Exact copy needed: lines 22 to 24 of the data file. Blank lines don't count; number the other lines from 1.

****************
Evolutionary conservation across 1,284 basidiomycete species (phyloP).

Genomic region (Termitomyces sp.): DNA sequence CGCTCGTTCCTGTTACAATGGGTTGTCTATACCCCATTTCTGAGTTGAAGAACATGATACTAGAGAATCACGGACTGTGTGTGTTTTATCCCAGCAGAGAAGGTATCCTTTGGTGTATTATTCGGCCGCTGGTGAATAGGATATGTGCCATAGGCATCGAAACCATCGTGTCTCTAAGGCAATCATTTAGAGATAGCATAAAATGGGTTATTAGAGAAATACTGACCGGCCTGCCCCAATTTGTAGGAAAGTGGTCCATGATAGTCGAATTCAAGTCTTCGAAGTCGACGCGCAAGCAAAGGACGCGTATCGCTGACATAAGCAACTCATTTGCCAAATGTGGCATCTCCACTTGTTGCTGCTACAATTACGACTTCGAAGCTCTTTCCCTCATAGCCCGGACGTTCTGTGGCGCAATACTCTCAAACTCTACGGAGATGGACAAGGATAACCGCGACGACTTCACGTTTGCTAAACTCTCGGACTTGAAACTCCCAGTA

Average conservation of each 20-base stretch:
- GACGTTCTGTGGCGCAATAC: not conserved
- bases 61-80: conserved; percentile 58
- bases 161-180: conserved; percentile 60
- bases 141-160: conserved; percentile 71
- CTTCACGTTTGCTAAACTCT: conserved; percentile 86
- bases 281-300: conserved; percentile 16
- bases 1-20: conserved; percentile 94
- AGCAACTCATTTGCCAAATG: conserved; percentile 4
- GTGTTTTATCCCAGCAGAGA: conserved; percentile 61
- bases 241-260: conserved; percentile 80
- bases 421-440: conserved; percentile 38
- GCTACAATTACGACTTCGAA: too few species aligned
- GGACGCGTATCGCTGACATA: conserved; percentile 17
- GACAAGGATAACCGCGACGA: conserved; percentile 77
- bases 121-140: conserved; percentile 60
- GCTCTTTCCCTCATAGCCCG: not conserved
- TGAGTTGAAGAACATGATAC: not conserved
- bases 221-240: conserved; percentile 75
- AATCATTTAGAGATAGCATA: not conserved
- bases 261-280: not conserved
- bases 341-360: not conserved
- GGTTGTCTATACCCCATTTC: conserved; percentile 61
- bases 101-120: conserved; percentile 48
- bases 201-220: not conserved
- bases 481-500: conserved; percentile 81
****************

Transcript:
- AATCATTTAGAGATAGCATA: not conserved
- bases 261-280: not conserved
- bases 341-360: not conserved